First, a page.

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Helen Bass Williams Personnel file

 Collection — Box: Communal Collections 45, Placement: 09
Identifier: MSF 494

Scope and Contents

The collection includes Williams' personnel file, biographical information, and posthumously awarded Title IX Distinguished Service Award; none of Williams' personal papers are included in the collection.  The biographical information and posthumous award provide some indication of the lasting impact of Williams on Purdue University and its students, as well as her role in the Civil Rights movement and work for equity in health and education.  The personnel file primarily demonstrates the changes in her role at the university.  The archives also maintains a vertical file on Williams with clippings of various articles that have been written about her.  The collection would be useful to researchers interested in Helen Bass Williams, the Civil Rights movement, the institution of a Black Cultural Center, and African American student/ faculty life at Purdue.


  • 1968-2012
  • Other: Majority of material found in 1968-1981


Conditions Governing Access

Collection is open for research.

Conditions Governing Use

All copy rights belong to Purdue University.

Biographical or Historical Information

Helen Bass Williams (1916 - 1991) was a significant figure in the Civil Rights movement before coming to Purdue in 1968 as an instructor in French and a counselor in the School of Humanities, Social Science, and Education (HSSE). Born and raised in rural southern Illinois, Ms. Williams earned two master's degrees, one in public health from North Central College in Durham, North Carolina, and the other in French and Education from Southern Illinois University. Williams worked throughout the South during the Martin Luther King Jr. era as a public health worker, educator, and civil rights leader. She was beaten, gassed, and jailed in Mississippi as she fought for freedom and civil rights. When Helen Bass Williams was hired as Purdue's first black faculty member in 1968 she brought to Purdue a living story of the Deep South during the civil rights era and the crisis facing America at the time. She served on committees that helped establish programs that reflected the University's commitment to change, including attempts to attract more minority students and faculty, develop more diverse course content, and create the Black Studies program. Her home near campus quickly became a welcoming place for many black students, whether for rented rooms, friendly meals, or conversation regarding concerns about the campus social climate and academic challenges. This informal nurturing role turned into an institutional one as Helen Bass Williams helped found what would become the Black Culture Center and The Learning Center. She also served on the first executive board of the Black Faculty and Staff Council in 1975. After retirement, Helen Bass Williams returned to her home in southern Illinois and passed away in 1991. In 1993, the Helen Bass Williams scholarship award was established as a tribute to her life and work.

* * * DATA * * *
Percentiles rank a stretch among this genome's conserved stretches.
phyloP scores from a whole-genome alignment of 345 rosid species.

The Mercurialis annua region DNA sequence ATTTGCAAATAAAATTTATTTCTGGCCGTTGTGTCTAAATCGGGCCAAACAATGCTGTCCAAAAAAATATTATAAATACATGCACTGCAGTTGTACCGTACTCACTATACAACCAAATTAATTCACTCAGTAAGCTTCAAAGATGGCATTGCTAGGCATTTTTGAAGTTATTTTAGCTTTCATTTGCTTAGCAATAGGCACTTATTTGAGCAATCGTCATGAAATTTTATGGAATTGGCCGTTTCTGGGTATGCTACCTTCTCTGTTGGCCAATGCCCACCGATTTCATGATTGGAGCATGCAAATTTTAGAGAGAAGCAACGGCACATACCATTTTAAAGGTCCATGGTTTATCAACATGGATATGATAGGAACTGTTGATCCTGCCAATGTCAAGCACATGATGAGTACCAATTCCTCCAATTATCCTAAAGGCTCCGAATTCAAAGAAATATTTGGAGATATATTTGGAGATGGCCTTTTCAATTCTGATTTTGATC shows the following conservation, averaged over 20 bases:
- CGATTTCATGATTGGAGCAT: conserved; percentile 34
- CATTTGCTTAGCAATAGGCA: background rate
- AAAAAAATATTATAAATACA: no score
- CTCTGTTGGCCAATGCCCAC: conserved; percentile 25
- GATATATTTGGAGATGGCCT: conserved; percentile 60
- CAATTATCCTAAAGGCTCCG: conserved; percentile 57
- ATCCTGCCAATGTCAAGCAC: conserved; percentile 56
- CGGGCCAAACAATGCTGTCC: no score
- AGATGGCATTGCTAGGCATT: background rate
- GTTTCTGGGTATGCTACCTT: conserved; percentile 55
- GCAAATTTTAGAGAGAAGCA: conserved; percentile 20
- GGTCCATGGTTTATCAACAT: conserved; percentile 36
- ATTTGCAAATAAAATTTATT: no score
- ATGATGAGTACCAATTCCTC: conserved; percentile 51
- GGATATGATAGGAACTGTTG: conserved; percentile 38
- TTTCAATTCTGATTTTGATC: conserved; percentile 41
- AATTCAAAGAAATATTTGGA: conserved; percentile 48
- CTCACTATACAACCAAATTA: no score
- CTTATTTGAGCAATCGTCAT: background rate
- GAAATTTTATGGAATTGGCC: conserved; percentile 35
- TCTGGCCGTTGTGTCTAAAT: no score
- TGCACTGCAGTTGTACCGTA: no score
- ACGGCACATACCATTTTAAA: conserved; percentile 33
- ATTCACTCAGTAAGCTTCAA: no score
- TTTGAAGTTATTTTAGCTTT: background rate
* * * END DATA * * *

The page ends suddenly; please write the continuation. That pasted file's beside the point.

Note written by


1.00 folders

0.1 cubic feet other_unmapped

1.00 mss._boxes

Language of Materials



Includes Williams' personnel file, biographical information, and posthumously awarded Title IX Distinguished Service Award

Arrangement Note

The collection is arranged in a single series.

Method of Acquisition


Existence and Location of Originals

multi-part note content

Related Materials

Williams, Helen Bass: vertical file Frank M. Stewart Civil Rights recordings, Wisconsin Historical Society.

Related Publications

Kallstrom, Scott.  "Helen Bass Williams: Her Soft Voice Delivered Hard Truths." Purdue Alumnus. West Lafayette, November 1993.

Related Publications

O'Hara, Mary.  Let It Fly: the Legacy of Helen Bass Williams.  Carbondale: Southern Illinois University (Theses and Dissertations), 2004. Retrieved from:


Helen Bass Williams Personnel file
In Progress
Description rules
Describing Archives: A Content Standard
Language of description
Script of description

Repository Details

Part of the Purdue University Archives and Special Collections Repository

504 Mitch Daniels Boulevard
West Lafayette Indiana 47907 United States